We began as 50, grew to a hundred or more, then we were two hundred, then five, then a thousand, two thousand, perhaps more. Rivers of people pouring into each other, growing bigger and bigger, rising to a roaring, banging torrent as we near the final destination, the Plaza de Mayo, where the presidential palace, the Pink House, stands protected behind police lines and barricades.
The Neighbourhoods Rise
Every week people make this pilgrimage, from every corner of Buenos Aires, some of them coming as far as seven kilometres. They walk with their asembleas populares, the neighborhood meetings which have spontaneously sprouted up over the last few months in over 200 different neighborhoods in the city, and throughout the surrounding provinces. These assemblies are rapidly becoming autonomous centres of community participation. Most meet weekly (the more ambitious, twice a week!), and all meet outside — in squares, parks, and even on street corners.
Every Sunday there is an assembly of assemblies, an inter-neighborhood plenary in a park, attended by over 4000 people and often running for more than 4 hours. Spokespeople from rich, poor, and middle class districts attend to report back on the work and proposals of their local assemblies, share ideas, and debate strategy for the following week’s city-wide mobilizations.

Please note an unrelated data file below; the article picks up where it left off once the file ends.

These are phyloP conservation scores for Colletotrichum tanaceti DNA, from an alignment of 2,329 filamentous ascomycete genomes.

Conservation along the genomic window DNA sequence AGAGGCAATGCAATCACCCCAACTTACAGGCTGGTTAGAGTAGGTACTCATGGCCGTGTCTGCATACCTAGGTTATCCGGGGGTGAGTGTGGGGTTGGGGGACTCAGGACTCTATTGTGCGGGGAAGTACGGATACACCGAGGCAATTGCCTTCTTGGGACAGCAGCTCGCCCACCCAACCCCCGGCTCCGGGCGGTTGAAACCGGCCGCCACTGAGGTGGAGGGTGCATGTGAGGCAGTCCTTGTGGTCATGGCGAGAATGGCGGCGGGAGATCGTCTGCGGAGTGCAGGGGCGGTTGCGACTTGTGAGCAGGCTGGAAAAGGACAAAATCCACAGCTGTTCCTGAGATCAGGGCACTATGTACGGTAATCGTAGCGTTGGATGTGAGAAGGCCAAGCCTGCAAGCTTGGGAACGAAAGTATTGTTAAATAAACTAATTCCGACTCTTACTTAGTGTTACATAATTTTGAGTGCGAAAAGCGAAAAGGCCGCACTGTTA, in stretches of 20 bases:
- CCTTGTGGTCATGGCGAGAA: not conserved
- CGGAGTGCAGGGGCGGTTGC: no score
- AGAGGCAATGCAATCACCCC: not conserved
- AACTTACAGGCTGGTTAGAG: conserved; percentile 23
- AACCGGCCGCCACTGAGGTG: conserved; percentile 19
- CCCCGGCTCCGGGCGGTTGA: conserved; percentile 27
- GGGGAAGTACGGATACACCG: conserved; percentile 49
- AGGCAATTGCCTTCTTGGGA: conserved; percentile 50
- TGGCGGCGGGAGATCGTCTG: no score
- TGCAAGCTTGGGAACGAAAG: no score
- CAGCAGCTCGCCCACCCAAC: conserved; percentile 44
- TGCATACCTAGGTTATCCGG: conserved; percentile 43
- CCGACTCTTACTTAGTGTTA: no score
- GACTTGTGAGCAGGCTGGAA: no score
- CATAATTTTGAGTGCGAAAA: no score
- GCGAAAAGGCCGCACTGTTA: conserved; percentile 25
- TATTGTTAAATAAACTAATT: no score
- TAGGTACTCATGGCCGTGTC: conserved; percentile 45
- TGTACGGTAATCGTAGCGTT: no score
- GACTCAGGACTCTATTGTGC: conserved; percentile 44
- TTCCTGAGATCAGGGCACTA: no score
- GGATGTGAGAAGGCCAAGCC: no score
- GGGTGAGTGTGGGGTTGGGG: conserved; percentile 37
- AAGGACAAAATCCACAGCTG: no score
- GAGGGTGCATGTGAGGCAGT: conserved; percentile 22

The local assemblies are open to almost anyone, although one assembly has banned bankers and party activists, and others have banned the media. Some assemblies have as many as 200 people participating, others are much smaller. One of the assemblies we attended had about 40 people present, ranging from two mothers sitting on the sidewalk while breast feeding, to a lawyer in a suit, to a skinny hippie in batik flares, to an elderly taxi driver, to a dreadlocked bike messenger, to a nursing student. It was a whole slice of Argentinean society standing in a circle on a street corner under the orange glow of sodium lights, passing around a brand new megaphone and discussing how to take back control of their lives. Every now and then a car would pass by and beep its horn in support, and this was all happening between 8pm and midnight on a Wednesday evening!